About Us

 

Founders

In 1993 Richard Butcher M.D. and Vickie Butcher J.D. founded Water for Children Africa (WCA), inspired by the leadership of Reverend Leon Sullivan (Civil rights activist and humanitarian) at the 2nd African-American Summit in Libreville, Gabon.  During the Health Committee session, Dr. Louis Sullivan, the United States Secretary of Health and Human Services, recommended that safe water throughout Africa be established as a long term goal of the Summit.  Vickie attended the Summit as a surrogate for Dr. Butcher who was President of the National Medical Association at the time.

 

Previously, Vickie had discovered her love for the African people, and culture, while traveling several times to the continent with her mother, Margaret Powell. The spotlight on “unsafe water” at the Summit sent her on a quest to find out why African children continue to die from contaminated water in the modern era.

 

She was touched by the humanitarian need of her people, and didn’t hesitate to embrace the call to devote time, effort, and money to bring help to the children that need it most. Supporting Vickie fully, NMA President Richard O. Butcher M.D. donned the mantle of founding President for WCA.

 

Over the last two decades, Water For Children Africa has established projects in the following countries: Kenya, Ghana, Tanzania, Liberia, Ethiopia, South Africa, Uganda, Sierra Leone, Senegal, The Gambia, and Cameroon.  A woman who lives what she teaches, Vickie has visited 17  countries, of the 54 on the African continent, always looking to provide water when asked.

 

Maji ni Maisha Water is Life

Water is essential to our life.

It affects our health, our education, time and future.  Clean water changes everything!

 

Our Mission

  • Provide safe, sustainable water to rural villages in Africa
  • Partner with villagers to train as needed in equipment, public health, and economic development
  • Build an entrepreneurial bridge to improve the commercial relations between the U.S. and Africa
  • Recruit, educate and train youth and adults to take a leadership role, adopt a vision for future development of Africa, and plant “seeds” of service

Who We Are

  • WCA Chairman of the Board is Ernestine Henning, Supervisor of the 3rd Episcopal District of the AME Church, supported by a Board of Directors and a core team of volunteers that address the wide variety of organizational needs
  • Each year a water project team of volunteers travels to address water needs in Africa
  • WCA sponsors an Annual African Trade and Business Conference which focuses on the commercial needs of small businesses in the US and African economies – 20 Conferences have been convened to date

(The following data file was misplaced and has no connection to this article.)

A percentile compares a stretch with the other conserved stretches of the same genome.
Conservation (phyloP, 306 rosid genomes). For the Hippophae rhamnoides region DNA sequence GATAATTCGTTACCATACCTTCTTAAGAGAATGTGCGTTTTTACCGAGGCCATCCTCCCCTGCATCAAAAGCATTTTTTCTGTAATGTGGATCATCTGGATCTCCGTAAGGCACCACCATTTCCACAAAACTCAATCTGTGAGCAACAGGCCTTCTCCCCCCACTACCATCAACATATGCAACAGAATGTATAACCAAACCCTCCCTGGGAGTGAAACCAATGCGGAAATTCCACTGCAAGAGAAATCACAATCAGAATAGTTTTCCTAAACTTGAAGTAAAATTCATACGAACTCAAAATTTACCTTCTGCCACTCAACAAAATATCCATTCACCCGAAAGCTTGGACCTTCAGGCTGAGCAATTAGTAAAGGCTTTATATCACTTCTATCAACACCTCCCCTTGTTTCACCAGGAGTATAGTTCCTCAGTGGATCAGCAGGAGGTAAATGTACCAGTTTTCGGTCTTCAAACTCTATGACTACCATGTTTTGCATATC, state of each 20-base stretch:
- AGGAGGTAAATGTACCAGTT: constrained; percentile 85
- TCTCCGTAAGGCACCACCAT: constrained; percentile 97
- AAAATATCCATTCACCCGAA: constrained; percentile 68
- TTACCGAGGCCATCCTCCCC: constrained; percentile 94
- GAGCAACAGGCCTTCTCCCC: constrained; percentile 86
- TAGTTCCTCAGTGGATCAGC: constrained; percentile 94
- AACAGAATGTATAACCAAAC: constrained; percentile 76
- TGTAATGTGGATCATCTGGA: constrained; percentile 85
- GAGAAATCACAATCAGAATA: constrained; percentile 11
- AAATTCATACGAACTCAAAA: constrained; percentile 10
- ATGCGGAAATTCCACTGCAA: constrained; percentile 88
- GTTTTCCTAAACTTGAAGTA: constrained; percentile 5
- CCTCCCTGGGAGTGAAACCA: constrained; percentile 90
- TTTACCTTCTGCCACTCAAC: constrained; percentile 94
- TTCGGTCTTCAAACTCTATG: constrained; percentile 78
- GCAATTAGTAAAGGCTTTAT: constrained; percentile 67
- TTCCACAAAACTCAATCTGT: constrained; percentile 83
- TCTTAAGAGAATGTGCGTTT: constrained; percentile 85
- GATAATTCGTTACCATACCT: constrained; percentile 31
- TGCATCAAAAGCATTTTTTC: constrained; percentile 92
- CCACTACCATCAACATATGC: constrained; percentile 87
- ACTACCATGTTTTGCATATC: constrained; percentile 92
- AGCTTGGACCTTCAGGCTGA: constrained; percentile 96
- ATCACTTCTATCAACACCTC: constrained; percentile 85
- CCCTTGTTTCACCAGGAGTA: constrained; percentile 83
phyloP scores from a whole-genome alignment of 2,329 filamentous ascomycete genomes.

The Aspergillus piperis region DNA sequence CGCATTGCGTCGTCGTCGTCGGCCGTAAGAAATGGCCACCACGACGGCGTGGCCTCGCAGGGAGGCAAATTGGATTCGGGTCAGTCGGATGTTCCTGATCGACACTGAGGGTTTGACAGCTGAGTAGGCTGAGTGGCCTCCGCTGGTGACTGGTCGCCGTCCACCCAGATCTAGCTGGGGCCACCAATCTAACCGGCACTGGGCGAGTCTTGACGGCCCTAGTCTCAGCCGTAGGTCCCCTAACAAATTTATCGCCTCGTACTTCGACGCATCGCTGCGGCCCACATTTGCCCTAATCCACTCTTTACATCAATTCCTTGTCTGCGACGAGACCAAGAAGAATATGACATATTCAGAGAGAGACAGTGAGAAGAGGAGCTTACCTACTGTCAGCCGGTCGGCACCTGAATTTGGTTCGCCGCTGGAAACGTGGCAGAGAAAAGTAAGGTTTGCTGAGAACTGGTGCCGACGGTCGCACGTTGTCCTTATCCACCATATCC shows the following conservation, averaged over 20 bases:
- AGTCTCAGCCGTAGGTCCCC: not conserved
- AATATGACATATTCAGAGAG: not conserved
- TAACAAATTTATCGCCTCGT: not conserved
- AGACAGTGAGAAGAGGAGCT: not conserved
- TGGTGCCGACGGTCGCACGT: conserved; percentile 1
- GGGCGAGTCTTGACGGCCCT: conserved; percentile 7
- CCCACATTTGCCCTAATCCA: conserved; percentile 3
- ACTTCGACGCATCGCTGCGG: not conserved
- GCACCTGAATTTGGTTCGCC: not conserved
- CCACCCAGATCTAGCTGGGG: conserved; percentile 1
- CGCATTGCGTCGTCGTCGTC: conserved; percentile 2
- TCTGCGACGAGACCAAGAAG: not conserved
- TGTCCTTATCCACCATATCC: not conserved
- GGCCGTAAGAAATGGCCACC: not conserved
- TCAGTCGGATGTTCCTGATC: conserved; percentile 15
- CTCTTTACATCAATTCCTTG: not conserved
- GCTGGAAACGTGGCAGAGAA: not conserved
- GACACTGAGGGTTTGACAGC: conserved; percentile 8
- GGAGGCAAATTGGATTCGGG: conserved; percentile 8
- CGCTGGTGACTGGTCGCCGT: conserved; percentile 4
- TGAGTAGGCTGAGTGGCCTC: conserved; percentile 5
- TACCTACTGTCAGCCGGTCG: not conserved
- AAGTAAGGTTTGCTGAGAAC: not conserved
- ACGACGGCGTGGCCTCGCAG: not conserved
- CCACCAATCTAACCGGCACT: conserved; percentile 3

• In addition to the primary focus of water, WCA addresses HIV/AIDS, medical and hospice needs, school supplies, and support for orphanages

How We Work

  • The American Team consists of adult and youth volunteers as well as a core operational team. The operational team investigates, researches and plans the international trips. The travel team receives training and project implementation skills to meet the needs of the identified countries.
  • The African Action Agents/Agencies in each targeted country participate in planning project details, identifying local resources and supporting the visiting teams.
  • Village Water Committees are village leaders who make decisions necessary for on-going care and maintenance of the village water supply or other needs.

What We Need

  • Volunteers with skills in public health, cottage industries, agriculture, education or water drilling, and many other areas of need
  • Monetary donations to support projects: freight-shipping, rainwater collection tanks, drilling equipment, water pumps, and individualized supplies for the target country

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How does Water for Children Africa accomplish its mission?

American Project Teams

  1. Plan a project for the selected countries
  2. Select and train visiting team members
  3. Raise funds for meeting project goals

African Action Agencies

  1. Conduct a country needs analysis
  2. Advise Project Teams on specific goals
  3. Communicate with villages, educational, and medical locations to coordinate site logistics

Village Water Committees

  1. Develop Policies for water usage in the village
  2. Take responsibility for ongoing maintenance of equipment and cottage industry